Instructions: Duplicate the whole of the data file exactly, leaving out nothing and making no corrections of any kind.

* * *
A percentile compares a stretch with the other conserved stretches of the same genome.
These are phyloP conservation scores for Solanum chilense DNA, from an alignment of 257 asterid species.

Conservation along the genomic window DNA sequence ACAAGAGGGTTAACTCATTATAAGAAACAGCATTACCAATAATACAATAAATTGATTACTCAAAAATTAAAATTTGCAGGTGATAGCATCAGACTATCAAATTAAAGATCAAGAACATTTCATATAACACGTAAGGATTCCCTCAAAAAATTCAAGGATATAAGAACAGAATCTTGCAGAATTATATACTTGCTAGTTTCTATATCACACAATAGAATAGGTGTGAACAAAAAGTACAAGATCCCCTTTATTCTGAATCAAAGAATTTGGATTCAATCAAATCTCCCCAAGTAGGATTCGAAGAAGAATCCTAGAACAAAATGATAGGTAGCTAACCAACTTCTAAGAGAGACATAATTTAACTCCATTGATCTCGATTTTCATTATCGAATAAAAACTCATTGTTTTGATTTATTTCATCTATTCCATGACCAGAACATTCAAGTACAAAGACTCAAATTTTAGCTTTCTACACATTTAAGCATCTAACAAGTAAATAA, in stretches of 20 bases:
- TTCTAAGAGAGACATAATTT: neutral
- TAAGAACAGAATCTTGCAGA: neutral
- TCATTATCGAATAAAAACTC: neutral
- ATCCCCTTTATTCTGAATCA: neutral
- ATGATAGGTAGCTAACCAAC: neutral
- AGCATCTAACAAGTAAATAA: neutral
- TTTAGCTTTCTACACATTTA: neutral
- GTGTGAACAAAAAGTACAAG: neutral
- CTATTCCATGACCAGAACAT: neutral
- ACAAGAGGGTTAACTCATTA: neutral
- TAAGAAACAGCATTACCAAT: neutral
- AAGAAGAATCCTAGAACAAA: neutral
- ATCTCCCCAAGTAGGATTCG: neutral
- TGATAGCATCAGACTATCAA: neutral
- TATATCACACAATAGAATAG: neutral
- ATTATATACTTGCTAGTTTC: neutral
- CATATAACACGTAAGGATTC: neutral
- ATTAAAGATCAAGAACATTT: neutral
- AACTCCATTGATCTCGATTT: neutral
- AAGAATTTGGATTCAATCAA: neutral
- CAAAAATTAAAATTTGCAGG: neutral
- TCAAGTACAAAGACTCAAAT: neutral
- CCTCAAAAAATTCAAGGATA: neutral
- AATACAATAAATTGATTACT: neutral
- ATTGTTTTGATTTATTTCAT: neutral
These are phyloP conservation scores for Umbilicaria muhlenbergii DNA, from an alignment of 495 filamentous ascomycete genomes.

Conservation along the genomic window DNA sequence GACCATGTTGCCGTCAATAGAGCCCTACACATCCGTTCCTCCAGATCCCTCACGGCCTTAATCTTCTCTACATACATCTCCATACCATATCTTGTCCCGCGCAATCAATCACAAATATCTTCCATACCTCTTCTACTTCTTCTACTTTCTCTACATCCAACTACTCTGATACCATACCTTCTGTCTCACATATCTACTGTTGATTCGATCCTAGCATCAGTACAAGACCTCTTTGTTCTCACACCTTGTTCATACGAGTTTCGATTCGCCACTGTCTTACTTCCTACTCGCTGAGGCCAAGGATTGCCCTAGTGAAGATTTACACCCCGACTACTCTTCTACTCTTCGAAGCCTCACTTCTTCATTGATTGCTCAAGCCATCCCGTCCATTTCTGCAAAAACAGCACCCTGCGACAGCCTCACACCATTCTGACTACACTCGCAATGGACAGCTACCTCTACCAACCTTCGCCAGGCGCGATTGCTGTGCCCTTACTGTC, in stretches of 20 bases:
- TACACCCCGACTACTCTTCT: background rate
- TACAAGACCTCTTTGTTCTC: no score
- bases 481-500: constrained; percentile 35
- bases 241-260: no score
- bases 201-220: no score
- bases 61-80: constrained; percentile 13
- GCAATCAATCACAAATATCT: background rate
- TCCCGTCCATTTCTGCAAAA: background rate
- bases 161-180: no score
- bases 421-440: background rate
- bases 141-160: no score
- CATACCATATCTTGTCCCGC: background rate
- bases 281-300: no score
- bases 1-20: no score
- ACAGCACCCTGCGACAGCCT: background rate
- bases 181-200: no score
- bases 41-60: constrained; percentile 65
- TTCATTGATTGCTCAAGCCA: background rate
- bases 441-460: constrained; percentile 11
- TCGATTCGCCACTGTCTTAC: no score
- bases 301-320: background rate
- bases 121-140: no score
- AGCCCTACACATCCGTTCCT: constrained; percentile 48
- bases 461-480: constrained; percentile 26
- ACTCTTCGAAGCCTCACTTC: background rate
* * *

A percentile compares a stretch with the other conserved stretches of the same genome.
These are phyloP conservation scores for Solanum chilense DNA, from an alignment of 257 asterid species.

Conservation along the genomic window DNA sequence ACAAGAGGGTTAACTCATTATAAGAAACAGCATTACCAATAATACAATAAATTGATTACTCAAAAATTAAAATTTGCAGGTGATAGCATCAGACTATCAAATTAAAGATCAAGAACATTTCATATAACACGTAAGGATTCCCTCAAAAAATTCAAGGATATAAGAACAGAATCTTGCAGAATTATATACTTGCTAGTTTCTATATCACACAATAGAATAGGTGTGAACAAAAAGTACAAGATCCCCTTTATTCTGAATCAAAGAATTTGGATTCAATCAAATCTCCCCAAGTAGGATTCGAAGAAGAATCCTAGAACAAAATGATAGGTAGCTAACCAACTTCTAAGAGAGACATAATTTAACTCCATTGATCTCGATTTTCATTATCGAATAAAAACTCATTGTTTTGATTTATTTCATCTATTCCATGACCAGAACATTCAAGTACAAAGACTCAAATTTTAGCTTTCTACACATTTAAGCATCTAACAAGTAAATAA, in stretches of 20 bases:
- TTCTAAGAGAGACATAATTT: neutral
- TAAGAACAGAATCTTGCAGA: neutral
- TCATTATCGAATAAAAACTC: neutral
- ATCCCCTTTATTCTGAATCA: neutral
- ATGATAGGTAGCTAACCAAC: neutral
- AGCATCTAACAAGTAAATAA: neutral
- TTTAGCTTTCTACACATTTA: neutral
- GTGTGAACAAAAAGTACAAG: neutral
- CTATTCCATGACCAGAACAT: neutral
- ACAAGAGGGTTAACTCATTA: neutral
- TAAGAAACAGCATTACCAAT: neutral
- AAGAAGAATCCTAGAACAAA: neutral
- ATCTCCCCAAGTAGGATTCG: neutral
- TGATAGCATCAGACTATCAA: neutral
- TATATCACACAATAGAATAG: neutral
- ATTATATACTTGCTAGTTTC: neutral
- CATATAACACGTAAGGATTC: neutral
- ATTAAAGATCAAGAACATTT: neutral
- AACTCCATTGATCTCGATTT: neutral
- AAGAATTTGGATTCAATCAA: neutral
- CAAAAATTAAAATTTGCAGG: neutral
- TCAAGTACAAAGACTCAAAT: neutral
- CCTCAAAAAATTCAAGGATA: neutral
- AATACAATAAATTGATTACT: neutral
- ATTGTTTTGATTTATTTCAT: neutral
These are phyloP conservation scores for Umbilicaria muhlenbergii DNA, from an alignment of 495 filamentous ascomycete genomes.

Conservation along the genomic window DNA sequence GACCATGTTGCCGTCAATAGAGCCCTACACATCCGTTCCTCCAGATCCCTCACGGCCTTAATCTTCTCTACATACATCTCCATACCATATCTTGTCCCGCGCAATCAATCACAAATATCTTCCATACCTCTTCTACTTCTTCTACTTTCTCTACATCCAACTACTCTGATACCATACCTTCTGTCTCACATATCTACTGTTGATTCGATCCTAGCATCAGTACAAGACCTCTTTGTTCTCACACCTTGTTCATACGAGTTTCGATTCGCCACTGTCTTACTTCCTACTCGCTGAGGCCAAGGATTGCCCTAGTGAAGATTTACACCCCGACTACTCTTCTACTCTTCGAAGCCTCACTTCTTCATTGATTGCTCAAGCCATCCCGTCCATTTCTGCAAAAACAGCACCCTGCGACAGCCTCACACCATTCTGACTACACTCGCAATGGACAGCTACCTCTACCAACCTTCGCCAGGCGCGATTGCTGTGCCCTTACTGTC, in stretches of 20 bases:
- TACACCCCGACTACTCTTCT: background rate
- TACAAGACCTCTTTGTTCTC: no score
- bases 481-500: constrained; percentile 35
- bases 241-260: no score
- bases 201-220: no score
- bases 61-80: constrained; percentile 13
- GCAATCAATCACAAATATCT: background rate
- TCCCGTCCATTTCTGCAAAA: background rate
- bases 161-180: no score
- bases 421-440: background rate
- bases 141-160: no score
- CATACCATATCTTGTCCCGC: background rate
- bases 281-300: no score
- bases 1-20: no score
- ACAGCACCCTGCGACAGCCT: background rate
- bases 181-200: no score
- bases 41-60: constrained; percentile 65
- TTCATTGATTGCTCAAGCCA: background rate
- bases 441-460: constrained; percentile 11
- TCGATTCGCCACTGTCTTAC: no score
- bases 301-320: background rate
- bases 121-140: no score
- AGCCCTACACATCCGTTCCT: constrained; percentile 48
- bases 461-480: constrained; percentile 26
- ACTCTTCGAAGCCTCACTTC: background rate